The Trials and Tribulations of DIY Moose Hunting
At the end of September 2021, my hunting partner and I embarked on an epic trip into Atikaki Provincial Park for a 10-day canoe/backpack moose hunting adventure. With more energy than brains, we headed out and experienced the hardest, yet one of the most fun hunts, I’ve ever been on.
As all questionable plans do, this one started in the cold heart of winter with a daydream about moose hunting. Bored and somewhat paralyzed by minus 40-degree weather, I sent my hunting partner a simple text that read, “MOOSE HUNT!!!!?”
It was answered within seconds, with an even simpler, “Obviously!” And so, the moose trip was born.
We then needed to decide on what kind of trip we wanted to do. After throwing around the idea of booking a trip through one of the amazing outfitters in that part of the Province, and speaking with the fine folks at Wallace Lake Lodge, we decided the call of the backcountry and a canoe adventure was a bit too strong for us. That’s when we decided to do a backcountry DIY canoe-in moose trip.
Study and Planning
With the trip outline in mind, I began to study moose hunting seriously. The first place I turned to was a book to which my old friend and occasional sounding board (in my Manitoba Wildlife Federation days) had contributed a section. The piece by “Dr. Moose,” Vince Crichton, was simply titled, “Hunting.” Sadly Dr. Crichton died in December 2020, so I couldn’t ask the man himself. His contribution to the moose book is a huge wealth of knowledge to anyone interested in the hunting or conservation of moose in North America.
Using the information gleaned from that book, we settled on the last week of September, historically the peak of rut in that part of the world. (According to Dr. Chrichton, September 29 is, on average, the best day to hunt. We decided to leave on September 24 and hunt through October 3, which would give us a fair chance.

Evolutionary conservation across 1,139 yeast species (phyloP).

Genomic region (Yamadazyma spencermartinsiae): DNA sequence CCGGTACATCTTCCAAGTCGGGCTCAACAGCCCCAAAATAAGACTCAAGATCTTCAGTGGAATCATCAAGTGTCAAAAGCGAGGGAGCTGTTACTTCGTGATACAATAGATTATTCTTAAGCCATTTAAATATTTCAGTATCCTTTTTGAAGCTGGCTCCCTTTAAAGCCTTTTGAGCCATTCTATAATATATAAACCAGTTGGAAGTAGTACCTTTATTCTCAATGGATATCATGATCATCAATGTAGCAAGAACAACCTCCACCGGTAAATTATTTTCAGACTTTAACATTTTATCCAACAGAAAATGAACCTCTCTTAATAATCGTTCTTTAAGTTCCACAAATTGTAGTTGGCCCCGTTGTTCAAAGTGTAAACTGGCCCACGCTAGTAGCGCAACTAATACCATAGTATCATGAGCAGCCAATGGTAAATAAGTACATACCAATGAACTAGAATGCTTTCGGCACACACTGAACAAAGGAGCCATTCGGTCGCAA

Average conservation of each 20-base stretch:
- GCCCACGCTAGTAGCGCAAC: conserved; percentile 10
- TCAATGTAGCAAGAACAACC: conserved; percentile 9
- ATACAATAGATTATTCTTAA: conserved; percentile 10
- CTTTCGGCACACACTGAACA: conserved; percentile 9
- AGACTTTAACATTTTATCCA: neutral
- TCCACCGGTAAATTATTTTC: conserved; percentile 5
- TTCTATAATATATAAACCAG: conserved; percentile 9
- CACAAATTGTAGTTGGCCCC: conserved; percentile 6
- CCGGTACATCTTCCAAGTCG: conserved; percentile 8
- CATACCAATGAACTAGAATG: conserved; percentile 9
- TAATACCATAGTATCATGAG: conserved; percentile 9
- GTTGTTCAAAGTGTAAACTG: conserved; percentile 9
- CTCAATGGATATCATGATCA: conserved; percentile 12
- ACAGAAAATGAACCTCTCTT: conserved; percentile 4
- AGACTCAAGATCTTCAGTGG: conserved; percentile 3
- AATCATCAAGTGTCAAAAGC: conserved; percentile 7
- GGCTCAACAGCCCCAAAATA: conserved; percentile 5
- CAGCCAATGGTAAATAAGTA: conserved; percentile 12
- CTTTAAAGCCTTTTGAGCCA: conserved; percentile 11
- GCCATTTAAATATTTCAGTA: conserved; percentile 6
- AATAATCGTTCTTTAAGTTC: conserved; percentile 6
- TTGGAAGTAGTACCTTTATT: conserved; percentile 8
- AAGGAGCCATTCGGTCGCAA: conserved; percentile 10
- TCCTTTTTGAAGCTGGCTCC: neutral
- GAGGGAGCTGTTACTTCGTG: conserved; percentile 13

Choosing the Tools
My next task was to choose the right tool to put down a critter of that size. My initial thought was to bring my trusty “Nora,” a custom Black Widow PL-X Longbow that has been a steady hunting companion for the past few seasons. I quickly chickened out, thinking that I had no idea if I would even be able to get close enough to get a decent shot. Being a first-time moose hunter, I thought a rifle would be a better choice.
That’s how my trusty 1962 Savage 99 lever gun in .308 joined me on the trip. Having hunted countless critters with the ’99, I knew she would throw 180-grain Federal Power Shoks downrange with consistent results, and that was good enough for me at the ranges (under 200 yards) that I tend to hunt. I decided to bring along my Chiappa Little Badger (AKA The Lil’ Bugger) single-shot folding .22 in case we came across a grouse or rabbit for supper.
Next came deciding on a method to transport us to where we wanted to hunt. The vehicle we chose was a Clipper Ranger 17. While not the lightest canoe ever designed (74 pounds), it would be light enough to carry and stable enough to get us across one lake, half of another lake, and ultimately into the remote wilderness north of Wallace and Siderock Lakes. We also knew the Ranger was able to hold two grown men and gear for 10 days.
Loading to Go
The adventure began in earnest on September 24. We loaded our backpacks, our fishing poles, the canoe, and about two liters of coffee. We headed east, then north for approximately 3.5 hours to Wallace Lake. Reaching the boat launch, we loaded the canoe and set out to paddle across Wallace to the Wanipigow River. We’d follow that further east to Siderock Lake, scouting our way down the river as we went.
After heaving the canoe over a beaver dam and paddling through a light misty shower, we began to notice a lot of blaze orange—way more than we expected. It seemed that at every bend of the river, we’d spot a group of hunters on the shoreline, all waiting patiently for a bull moose to appear through the fog. After a couple of hours of paddling, we were damp, cold, and a little despondent at the sheer number of hunters who had the same idea we did. So, we carried on, hoping that Siderock would be better.
Five on Siderock
We spent five days crisscrossing Siderock, hiking through dried-up muskeg and glassing from granite ridges.
So, all this time, while we consistently found old moose sign, we found nothing fresh. More frustrating than that, the weather had changed from a frosty morning on September 25 to plus 30˚ C (86˚ F) days, with warm evenings.